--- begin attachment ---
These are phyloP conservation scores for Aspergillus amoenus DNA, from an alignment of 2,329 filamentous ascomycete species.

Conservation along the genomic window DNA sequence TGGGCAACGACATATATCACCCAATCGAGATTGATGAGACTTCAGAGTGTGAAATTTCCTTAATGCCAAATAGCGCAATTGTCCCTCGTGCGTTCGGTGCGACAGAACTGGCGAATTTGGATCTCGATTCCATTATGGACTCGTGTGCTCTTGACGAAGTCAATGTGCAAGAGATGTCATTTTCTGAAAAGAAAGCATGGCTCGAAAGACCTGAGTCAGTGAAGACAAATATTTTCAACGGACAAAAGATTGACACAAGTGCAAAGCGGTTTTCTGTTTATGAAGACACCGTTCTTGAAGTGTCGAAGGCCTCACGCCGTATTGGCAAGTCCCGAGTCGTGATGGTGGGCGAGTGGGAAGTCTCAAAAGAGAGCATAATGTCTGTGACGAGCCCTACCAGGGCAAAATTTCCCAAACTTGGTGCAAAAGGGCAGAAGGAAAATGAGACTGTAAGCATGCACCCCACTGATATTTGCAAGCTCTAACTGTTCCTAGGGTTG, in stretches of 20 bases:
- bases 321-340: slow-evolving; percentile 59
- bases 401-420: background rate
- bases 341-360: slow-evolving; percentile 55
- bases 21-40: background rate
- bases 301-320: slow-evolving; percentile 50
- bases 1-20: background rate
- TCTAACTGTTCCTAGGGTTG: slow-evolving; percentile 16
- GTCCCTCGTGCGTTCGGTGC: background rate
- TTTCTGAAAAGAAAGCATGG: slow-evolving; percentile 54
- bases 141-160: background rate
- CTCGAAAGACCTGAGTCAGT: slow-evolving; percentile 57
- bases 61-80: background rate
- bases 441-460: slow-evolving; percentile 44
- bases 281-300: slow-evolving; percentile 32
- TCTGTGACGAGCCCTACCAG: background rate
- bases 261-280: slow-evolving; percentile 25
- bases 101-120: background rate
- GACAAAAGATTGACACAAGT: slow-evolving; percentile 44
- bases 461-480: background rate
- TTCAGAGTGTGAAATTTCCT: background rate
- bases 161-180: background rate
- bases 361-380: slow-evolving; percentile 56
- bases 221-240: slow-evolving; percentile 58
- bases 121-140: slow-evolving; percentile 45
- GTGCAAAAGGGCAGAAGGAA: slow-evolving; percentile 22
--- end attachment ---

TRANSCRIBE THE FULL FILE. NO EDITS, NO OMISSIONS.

These are phyloP conservation scores for Aspergillus amoenus DNA, from an alignment of 2,329 filamentous ascomycete species.

Conservation along the genomic window DNA sequence TGGGCAACGACATATATCACCCAATCGAGATTGATGAGACTTCAGAGTGTGAAATTTCCTTAATGCCAAATAGCGCAATTGTCCCTCGTGCGTTCGGTGCGACAGAACTGGCGAATTTGGATCTCGATTCCATTATGGACTCGTGTGCTCTTGACGAAGTCAATGTGCAAGAGATGTCATTTTCTGAAAAGAAAGCATGGCTCGAAAGACCTGAGTCAGTGAAGACAAATATTTTCAACGGACAAAAGATTGACACAAGTGCAAAGCGGTTTTCTGTTTATGAAGACACCGTTCTTGAAGTGTCGAAGGCCTCACGCCGTATTGGCAAGTCCCGAGTCGTGATGGTGGGCGAGTGGGAAGTCTCAAAAGAGAGCATAATGTCTGTGACGAGCCCTACCAGGGCAAAATTTCCCAAACTTGGTGCAAAAGGGCAGAAGGAAAATGAGACTGTAAGCATGCACCCCACTGATATTTGCAAGCTCTAACTGTTCCTAGGGTTG, in stretches of 20 bases:
- bases 321-340: slow-evolving; percentile 59
- bases 401-420: background rate
- bases 341-360: slow-evolving; percentile 55
- bases 21-40: background rate
- bases 301-320: slow-evolving; percentile 50
- bases 1-20: background rate
- TCTAACTGTTCCTAGGGTTG: slow-evolving; percentile 16
- GTCCCTCGTGCGTTCGGTGC: background rate
- TTTCTGAAAAGAAAGCATGG: slow-evolving; percentile 54
- bases 141-160: background rate
- CTCGAAAGACCTGAGTCAGT: slow-evolving; percentile 57
- bases 61-80: background rate
- bases 441-460: slow-evolving; percentile 44
- bases 281-300: slow-evolving; percentile 32
- TCTGTGACGAGCCCTACCAG: background rate
- bases 261-280: slow-evolving; percentile 25
- bases 101-120: background rate
- GACAAAAGATTGACACAAGT: slow-evolving; percentile 44
- bases 461-480: background rate
- TTCAGAGTGTGAAATTTCCT: background rate
- bases 161-180: background rate
- bases 361-380: slow-evolving; percentile 56
- bases 221-240: slow-evolving; percentile 58
- bases 121-140: slow-evolving; percentile 45
- GTGCAAAAGGGCAGAAGGAA: slow-evolving; percentile 22